Baking sourdough, binge-watching Normal People or Mrs America, learning origami. People have dealt with lockdown in many ways. Personally, I went looking for the bones of Hans Holbein, the German artist who died almost 500 years ago and was dumped in an unmarked grave in the City of London. Or so it has always been believed.
Emptied out by coronavirus during lockdown, the City was the perfect place for socially distanced, government-mandated walks. And beneath its streets are the bodies of innumerable plague victims. One in particular haunts me. Holbein died in London, almost certainly of plague, in 1543. The long shadow of bubonic plague permeates his art, in its danse macabre of corpses and skeletons. It seemed appropriate to seek out this master of pestilence in a time of pandemic.
Holbein was a Renaissance star. Born in Augsburg, southern Germany, he made a name for himself in the Swiss city of Basel before blazing his way into Britain as a guest of Thomas More, author of Utopia and chancellor to Henry VIII. Later he switched patron to Thomas Cromwell, now enjoying a place in the sun thanks to The Mirror and the Light, the last of Hilary Mantel’s Wolf Hall trilogy. Holbein made a small fortune painting portraits, ending up as a court artist. Henry sent him to paint Anne of Cleves, to help the monarch decide whether to make her his fourth wife. Then, at the age of 46, Holbein died in London and was buried, it seems, in an unmarked grave.
Few painters have matched his eye for living people, but look harder at his work and you see startling warnings that death is ever at your shoulder. In The Ambassadors, in London’s National Gallery, two wealthy men stand in the prime of their lives, dressed in opulent furs and surrounded by symbols of science and culture, from a globe to a lute. It is all rendered in perfect, glowing detail against a sumptuous green curtain.
But something cuts across the lower half of the painting and right through their covetable world: a black-and-white smear that interrupts the scene as strikingly as a pandemic. When looked at from the correct angle, the long, thin blur reveals itself to be a human skull – the inescapable presence of death.
To ram the point home, Holbein created a series of woodcuts called The Dance of Death, in which the skeletal reaper interrupts people while they are in the middle of ruling, loving or ploughing. To bang in the final nail, he also painted Christ as a rotting corpse. And The Body of the Dead Christ in the Tomb does not even hint at resurrection – it is simply a deceased man whose face is turning grey and feet are tinged with green. When Dostoevsky saw it in Basel, he was transfixed. “Why, a man’s faith might be ruined by looking at that picture!” he has a character say in The Idiot.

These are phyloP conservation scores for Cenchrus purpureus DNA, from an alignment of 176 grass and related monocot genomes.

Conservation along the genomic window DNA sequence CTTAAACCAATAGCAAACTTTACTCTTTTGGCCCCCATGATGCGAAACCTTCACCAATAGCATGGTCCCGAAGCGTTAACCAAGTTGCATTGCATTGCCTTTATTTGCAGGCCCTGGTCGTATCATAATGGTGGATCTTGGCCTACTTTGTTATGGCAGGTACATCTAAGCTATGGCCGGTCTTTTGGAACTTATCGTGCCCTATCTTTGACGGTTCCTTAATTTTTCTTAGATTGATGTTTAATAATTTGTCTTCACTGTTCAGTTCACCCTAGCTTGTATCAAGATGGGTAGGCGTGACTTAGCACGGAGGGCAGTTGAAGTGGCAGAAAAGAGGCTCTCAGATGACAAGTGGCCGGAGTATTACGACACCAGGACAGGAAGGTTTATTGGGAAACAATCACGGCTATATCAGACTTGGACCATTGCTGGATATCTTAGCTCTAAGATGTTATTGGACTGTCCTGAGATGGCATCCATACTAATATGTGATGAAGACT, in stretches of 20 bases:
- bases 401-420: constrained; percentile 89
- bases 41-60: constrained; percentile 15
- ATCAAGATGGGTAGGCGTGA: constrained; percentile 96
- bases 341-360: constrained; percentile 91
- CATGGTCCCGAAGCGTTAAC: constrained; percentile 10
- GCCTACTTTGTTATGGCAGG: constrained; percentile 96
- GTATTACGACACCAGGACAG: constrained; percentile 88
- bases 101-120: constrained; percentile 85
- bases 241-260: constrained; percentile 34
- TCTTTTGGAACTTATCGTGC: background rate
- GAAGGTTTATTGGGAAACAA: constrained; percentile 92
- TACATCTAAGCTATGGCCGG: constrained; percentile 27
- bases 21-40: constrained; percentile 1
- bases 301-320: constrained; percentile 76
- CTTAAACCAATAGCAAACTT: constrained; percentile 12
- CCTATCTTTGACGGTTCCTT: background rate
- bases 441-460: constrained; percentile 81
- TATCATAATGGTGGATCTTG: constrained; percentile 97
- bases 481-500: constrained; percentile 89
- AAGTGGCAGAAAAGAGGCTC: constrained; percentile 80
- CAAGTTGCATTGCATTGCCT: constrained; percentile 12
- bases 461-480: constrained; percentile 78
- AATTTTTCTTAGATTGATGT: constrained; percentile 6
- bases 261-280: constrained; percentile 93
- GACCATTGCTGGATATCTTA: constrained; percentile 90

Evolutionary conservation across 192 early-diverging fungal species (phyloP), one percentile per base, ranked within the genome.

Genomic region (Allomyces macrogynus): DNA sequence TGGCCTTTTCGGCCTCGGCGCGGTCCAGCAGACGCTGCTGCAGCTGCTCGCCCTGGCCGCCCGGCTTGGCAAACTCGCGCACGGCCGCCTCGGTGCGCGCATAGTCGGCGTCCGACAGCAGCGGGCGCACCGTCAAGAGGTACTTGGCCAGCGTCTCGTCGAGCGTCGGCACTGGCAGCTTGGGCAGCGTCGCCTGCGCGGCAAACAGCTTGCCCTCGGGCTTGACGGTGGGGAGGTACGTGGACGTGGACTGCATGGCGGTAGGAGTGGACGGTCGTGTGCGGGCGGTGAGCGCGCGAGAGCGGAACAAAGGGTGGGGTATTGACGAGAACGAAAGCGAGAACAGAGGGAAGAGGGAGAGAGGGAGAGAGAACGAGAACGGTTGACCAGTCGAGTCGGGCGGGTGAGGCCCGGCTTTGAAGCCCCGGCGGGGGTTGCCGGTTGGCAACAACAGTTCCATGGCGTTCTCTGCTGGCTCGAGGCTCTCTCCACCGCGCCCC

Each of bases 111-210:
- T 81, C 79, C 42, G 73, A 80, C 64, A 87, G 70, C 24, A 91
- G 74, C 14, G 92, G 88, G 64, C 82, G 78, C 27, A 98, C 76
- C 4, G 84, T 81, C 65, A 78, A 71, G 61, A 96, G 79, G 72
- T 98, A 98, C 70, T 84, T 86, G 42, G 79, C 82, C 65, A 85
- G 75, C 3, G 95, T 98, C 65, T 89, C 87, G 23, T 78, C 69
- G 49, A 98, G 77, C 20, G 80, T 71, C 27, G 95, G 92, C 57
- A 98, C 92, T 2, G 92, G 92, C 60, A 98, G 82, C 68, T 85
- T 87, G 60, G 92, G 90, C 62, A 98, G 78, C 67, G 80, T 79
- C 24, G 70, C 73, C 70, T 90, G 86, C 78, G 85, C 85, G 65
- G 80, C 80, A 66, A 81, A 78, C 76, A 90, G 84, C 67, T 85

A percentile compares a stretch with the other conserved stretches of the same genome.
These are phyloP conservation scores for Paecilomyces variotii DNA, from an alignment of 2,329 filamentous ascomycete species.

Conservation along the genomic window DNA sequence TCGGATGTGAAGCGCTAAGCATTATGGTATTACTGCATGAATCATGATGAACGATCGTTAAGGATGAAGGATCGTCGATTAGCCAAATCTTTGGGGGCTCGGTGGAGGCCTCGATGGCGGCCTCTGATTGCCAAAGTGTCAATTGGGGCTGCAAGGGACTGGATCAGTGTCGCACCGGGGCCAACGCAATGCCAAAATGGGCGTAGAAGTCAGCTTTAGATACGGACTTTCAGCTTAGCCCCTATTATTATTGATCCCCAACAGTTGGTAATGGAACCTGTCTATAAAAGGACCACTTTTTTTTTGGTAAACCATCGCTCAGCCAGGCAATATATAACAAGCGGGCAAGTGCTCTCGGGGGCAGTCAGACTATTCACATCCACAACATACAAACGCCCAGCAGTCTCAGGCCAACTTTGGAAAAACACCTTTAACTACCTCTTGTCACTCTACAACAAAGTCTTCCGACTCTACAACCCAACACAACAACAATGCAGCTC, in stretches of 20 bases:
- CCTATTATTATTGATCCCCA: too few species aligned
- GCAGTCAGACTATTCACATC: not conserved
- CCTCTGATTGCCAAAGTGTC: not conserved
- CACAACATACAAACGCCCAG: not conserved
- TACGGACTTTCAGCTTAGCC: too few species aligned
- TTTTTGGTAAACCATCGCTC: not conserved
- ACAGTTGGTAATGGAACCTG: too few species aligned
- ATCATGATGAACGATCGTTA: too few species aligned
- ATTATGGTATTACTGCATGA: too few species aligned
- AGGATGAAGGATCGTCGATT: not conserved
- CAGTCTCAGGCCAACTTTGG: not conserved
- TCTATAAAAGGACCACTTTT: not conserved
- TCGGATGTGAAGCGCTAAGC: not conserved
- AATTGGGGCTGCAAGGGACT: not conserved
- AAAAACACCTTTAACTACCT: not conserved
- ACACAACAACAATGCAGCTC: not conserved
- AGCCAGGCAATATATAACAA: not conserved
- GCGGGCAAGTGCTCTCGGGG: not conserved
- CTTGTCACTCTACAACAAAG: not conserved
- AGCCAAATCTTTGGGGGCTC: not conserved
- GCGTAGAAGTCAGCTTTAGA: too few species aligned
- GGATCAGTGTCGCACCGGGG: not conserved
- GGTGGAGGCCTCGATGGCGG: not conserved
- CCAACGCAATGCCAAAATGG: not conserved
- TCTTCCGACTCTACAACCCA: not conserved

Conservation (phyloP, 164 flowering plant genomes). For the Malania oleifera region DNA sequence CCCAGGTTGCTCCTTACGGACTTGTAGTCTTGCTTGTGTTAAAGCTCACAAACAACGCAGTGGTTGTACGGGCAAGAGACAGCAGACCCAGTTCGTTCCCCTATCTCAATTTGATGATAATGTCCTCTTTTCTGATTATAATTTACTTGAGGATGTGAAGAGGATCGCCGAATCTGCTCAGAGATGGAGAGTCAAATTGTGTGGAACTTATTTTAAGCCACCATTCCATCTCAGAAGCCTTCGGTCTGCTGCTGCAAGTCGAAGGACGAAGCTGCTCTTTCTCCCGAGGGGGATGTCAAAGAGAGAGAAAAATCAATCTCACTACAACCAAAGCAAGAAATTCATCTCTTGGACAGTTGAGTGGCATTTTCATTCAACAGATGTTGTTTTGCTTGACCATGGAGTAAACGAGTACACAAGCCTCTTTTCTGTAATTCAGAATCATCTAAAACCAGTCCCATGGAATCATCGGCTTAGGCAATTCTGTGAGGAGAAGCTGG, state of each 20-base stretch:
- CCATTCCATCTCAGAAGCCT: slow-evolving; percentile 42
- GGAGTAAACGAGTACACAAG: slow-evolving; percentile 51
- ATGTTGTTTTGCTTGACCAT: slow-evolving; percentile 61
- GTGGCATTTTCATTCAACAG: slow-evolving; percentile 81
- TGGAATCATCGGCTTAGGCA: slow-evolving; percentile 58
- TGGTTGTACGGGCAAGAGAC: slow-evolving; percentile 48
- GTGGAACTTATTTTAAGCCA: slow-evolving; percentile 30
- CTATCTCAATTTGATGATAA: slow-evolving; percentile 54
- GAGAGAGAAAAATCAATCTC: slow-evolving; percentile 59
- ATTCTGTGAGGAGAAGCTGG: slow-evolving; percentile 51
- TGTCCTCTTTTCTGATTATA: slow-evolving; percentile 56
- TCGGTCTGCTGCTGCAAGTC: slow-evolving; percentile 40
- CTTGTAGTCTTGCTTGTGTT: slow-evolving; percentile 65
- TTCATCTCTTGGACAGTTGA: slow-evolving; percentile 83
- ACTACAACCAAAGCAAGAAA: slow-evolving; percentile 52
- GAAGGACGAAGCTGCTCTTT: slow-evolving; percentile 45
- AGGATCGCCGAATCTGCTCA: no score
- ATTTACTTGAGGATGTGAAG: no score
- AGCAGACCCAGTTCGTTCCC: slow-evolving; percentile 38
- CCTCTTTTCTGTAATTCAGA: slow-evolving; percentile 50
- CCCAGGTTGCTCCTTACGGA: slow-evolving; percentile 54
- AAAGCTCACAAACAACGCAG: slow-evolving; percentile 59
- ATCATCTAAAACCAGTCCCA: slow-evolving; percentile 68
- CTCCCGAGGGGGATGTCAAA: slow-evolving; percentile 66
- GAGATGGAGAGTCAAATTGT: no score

Having portrayed death so many times, Holbein found himself in a London struck by plague. A few weeks before he died from plague, according to his 17th-century biographer Karel van Mander, he made a will to provide for his two illegitimate children in England. The exact location of his bones is unknown, so midway through lockdown I decided to go looking back over what clues still remain.
My search began at Aldgate underground station, quiet as a grave without its commuters. And it may indeed mark a mass grave: when Victorian workers were tunnelling here, it’s said they hit a wall of human bones. This was reputedly the site of the biggest burial pit during the great plague of 1665. In A Journal of the Plague Year, Daniel Defoe describes how carts dumped bodies into its “common grave of mankind”.
Aldgate was where Holbein lived. He may even have drunk from the Aldgate pump, which has been a source of fresh water since the middle ages. In the early 19th century, the pump’s water started killing people. This was traced to the fact that its supply flowed under cemeteries crammed with bacteria-ridden corpses. It is another macabre detail in an area dense with reminders of urban mortality. The gate of one nearby churchyard I found, at St Olave’s, has grisly skulls carved over it. Charles Dickens nicknamed it St Ghastly Grim. There are so many skulls on churches hereabouts, actually, they started to feel like clues.
Disease was rife in Holbein’s time. Average life expectancy was about 35, so he did all right to reach his 40s. To live well was to prepare for death. Jean de Dinteville, seen in The Ambassadors, wears a skull badge on his cap. Holbein showed similar acceptance as he had made his will at his Aldgate house: he wasn’t going to be surprised, like the King in The Dance of Death – interrupted as he feasts by a skeleton waiter. In this horrifying woodcut, 34 souls from all walks of life meet a grisly end.